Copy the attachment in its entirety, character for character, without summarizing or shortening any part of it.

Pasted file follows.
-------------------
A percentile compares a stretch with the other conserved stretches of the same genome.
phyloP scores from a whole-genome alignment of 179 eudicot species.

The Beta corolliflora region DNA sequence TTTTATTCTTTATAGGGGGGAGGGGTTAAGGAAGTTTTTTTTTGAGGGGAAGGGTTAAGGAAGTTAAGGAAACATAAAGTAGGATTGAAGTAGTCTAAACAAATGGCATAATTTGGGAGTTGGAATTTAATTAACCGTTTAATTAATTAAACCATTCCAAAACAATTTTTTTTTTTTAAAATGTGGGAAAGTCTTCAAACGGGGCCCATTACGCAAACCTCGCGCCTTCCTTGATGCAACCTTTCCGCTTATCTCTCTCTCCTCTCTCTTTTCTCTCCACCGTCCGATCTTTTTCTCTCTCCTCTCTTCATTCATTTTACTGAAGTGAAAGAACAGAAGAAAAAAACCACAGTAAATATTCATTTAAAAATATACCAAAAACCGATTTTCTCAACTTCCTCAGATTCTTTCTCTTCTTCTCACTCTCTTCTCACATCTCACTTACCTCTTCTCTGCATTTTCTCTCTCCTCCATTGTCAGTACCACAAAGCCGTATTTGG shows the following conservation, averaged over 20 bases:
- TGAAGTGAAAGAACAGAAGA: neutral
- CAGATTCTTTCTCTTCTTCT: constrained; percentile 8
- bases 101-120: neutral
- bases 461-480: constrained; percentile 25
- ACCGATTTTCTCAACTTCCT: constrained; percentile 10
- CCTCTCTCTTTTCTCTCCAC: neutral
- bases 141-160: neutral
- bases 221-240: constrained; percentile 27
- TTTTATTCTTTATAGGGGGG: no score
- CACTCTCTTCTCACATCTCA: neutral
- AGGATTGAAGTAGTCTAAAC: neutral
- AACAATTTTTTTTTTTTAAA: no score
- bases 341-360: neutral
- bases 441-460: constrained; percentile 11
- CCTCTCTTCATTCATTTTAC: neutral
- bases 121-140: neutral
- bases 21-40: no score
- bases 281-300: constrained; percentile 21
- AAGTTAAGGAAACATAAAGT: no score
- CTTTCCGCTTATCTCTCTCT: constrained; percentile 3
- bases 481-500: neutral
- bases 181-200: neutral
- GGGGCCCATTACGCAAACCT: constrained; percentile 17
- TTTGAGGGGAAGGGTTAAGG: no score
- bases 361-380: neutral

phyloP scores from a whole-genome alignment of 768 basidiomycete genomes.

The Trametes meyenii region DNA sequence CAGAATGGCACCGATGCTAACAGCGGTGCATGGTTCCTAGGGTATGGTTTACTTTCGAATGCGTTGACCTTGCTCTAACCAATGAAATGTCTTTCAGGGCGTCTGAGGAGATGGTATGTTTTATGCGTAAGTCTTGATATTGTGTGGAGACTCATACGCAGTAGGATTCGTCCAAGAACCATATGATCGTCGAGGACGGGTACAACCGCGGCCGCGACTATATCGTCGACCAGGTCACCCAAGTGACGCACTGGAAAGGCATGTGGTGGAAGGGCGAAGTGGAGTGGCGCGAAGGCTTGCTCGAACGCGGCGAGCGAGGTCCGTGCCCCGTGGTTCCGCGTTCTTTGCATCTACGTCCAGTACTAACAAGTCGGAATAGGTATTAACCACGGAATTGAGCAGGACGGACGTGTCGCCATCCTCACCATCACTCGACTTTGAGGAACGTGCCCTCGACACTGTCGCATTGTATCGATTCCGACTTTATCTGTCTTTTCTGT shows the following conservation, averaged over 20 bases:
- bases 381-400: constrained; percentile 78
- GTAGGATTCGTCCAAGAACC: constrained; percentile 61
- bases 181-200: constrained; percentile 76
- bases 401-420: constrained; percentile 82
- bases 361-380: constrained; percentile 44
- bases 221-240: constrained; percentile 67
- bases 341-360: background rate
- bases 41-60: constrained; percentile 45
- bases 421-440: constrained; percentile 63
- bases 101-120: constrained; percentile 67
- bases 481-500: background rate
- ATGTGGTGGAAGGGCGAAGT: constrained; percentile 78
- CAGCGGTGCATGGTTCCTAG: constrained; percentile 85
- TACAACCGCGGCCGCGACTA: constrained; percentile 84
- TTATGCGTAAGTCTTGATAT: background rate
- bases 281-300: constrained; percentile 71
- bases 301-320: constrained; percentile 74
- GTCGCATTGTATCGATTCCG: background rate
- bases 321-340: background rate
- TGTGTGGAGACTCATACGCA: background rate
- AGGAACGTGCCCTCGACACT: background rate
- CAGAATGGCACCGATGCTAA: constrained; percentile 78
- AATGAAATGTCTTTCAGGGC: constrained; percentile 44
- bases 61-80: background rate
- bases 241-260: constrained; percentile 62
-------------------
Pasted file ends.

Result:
A percentile compares a stretch with the other conserved stretches of the same genome.
phyloP scores from a whole-genome alignment of 179 eudicot species.

The Beta corolliflora region DNA sequence TTTTATTCTTTATAGGGGGGAGGGGTTAAGGAAGTTTTTTTTTGAGGGGAAGGGTTAAGGAAGTTAAGGAAACATAAAGTAGGATTGAAGTAGTCTAAACAAATGGCATAATTTGGGAGTTGGAATTTAATTAACCGTTTAATTAATTAAACCATTCCAAAACAATTTTTTTTTTTTAAAATGTGGGAAAGTCTTCAAACGGGGCCCATTACGCAAACCTCGCGCCTTCCTTGATGCAACCTTTCCGCTTATCTCTCTCTCCTCTCTCTTTTCTCTCCACCGTCCGATCTTTTTCTCTCTCCTCTCTTCATTCATTTTACTGAAGTGAAAGAACAGAAGAAAAAAACCACAGTAAATATTCATTTAAAAATATACCAAAAACCGATTTTCTCAACTTCCTCAGATTCTTTCTCTTCTTCTCACTCTCTTCTCACATCTCACTTACCTCTTCTCTGCATTTTCTCTCTCCTCCATTGTCAGTACCACAAAGCCGTATTTGG shows the following conservation, averaged over 20 bases:
- TGAAGTGAAAGAACAGAAGA: neutral
- CAGATTCTTTCTCTTCTTCT: constrained; percentile 8
- bases 101-120: neutral
- bases 461-480: constrained; percentile 25
- ACCGATTTTCTCAACTTCCT: constrained; percentile 10
- CCTCTCTCTTTTCTCTCCAC: neutral
- bases 141-160: neutral
- bases 221-240: constrained; percentile 27
- TTTTATTCTTTATAGGGGGG: no score
- CACTCTCTTCTCACATCTCA: neutral
- AGGATTGAAGTAGTCTAAAC: neutral
- AACAATTTTTTTTTTTTAAA: no score
- bases 341-360: neutral
- bases 441-460: constrained; percentile 11
- CCTCTCTTCATTCATTTTAC: neutral
- bases 121-140: neutral
- bases 21-40: no score
- bases 281-300: constrained; percentile 21
- AAGTTAAGGAAACATAAAGT: no score
- CTTTCCGCTTATCTCTCTCT: constrained; percentile 3
- bases 481-500: neutral
- bases 181-200: neutral
- GGGGCCCATTACGCAAACCT: constrained; percentile 17
- TTTGAGGGGAAGGGTTAAGG: no score
- bases 361-380: neutral

phyloP scores from a whole-genome alignment of 768 basidiomycete genomes.

The Trametes meyenii region DNA sequence CAGAATGGCACCGATGCTAACAGCGGTGCATGGTTCCTAGGGTATGGTTTACTTTCGAATGCGTTGACCTTGCTCTAACCAATGAAATGTCTTTCAGGGCGTCTGAGGAGATGGTATGTTTTATGCGTAAGTCTTGATATTGTGTGGAGACTCATACGCAGTAGGATTCGTCCAAGAACCATATGATCGTCGAGGACGGGTACAACCGCGGCCGCGACTATATCGTCGACCAGGTCACCCAAGTGACGCACTGGAAAGGCATGTGGTGGAAGGGCGAAGTGGAGTGGCGCGAAGGCTTGCTCGAACGCGGCGAGCGAGGTCCGTGCCCCGTGGTTCCGCGTTCTTTGCATCTACGTCCAGTACTAACAAGTCGGAATAGGTATTAACCACGGAATTGAGCAGGACGGACGTGTCGCCATCCTCACCATCACTCGACTTTGAGGAACGTGCCCTCGACACTGTCGCATTGTATCGATTCCGACTTTATCTGTCTTTTCTGT shows the following conservation, averaged over 20 bases:
- bases 381-400: constrained; percentile 78
- GTAGGATTCGTCCAAGAACC: constrained; percentile 61
- bases 181-200: constrained; percentile 76
- bases 401-420: constrained; percentile 82
- bases 361-380: constrained; percentile 44
- bases 221-240: constrained; percentile 67
- bases 341-360: background rate
- bases 41-60: constrained; percentile 45
- bases 421-440: constrained; percentile 63
- bases 101-120: constrained; percentile 67
- bases 481-500: background rate
- ATGTGGTGGAAGGGCGAAGT: constrained; percentile 78
- CAGCGGTGCATGGTTCCTAG: constrained; percentile 85
- TACAACCGCGGCCGCGACTA: constrained; percentile 84
- TTATGCGTAAGTCTTGATAT: background rate
- bases 281-300: constrained; percentile 71
- bases 301-320: constrained; percentile 74
- GTCGCATTGTATCGATTCCG: background rate
- bases 321-340: background rate
- TGTGTGGAGACTCATACGCA: background rate
- AGGAACGTGCCCTCGACACT: background rate
- CAGAATGGCACCGATGCTAA: constrained; percentile 78
- AATGAAATGTCTTTCAGGGC: constrained; percentile 44
- bases 61-80: background rate
- bases 241-260: constrained; percentile 62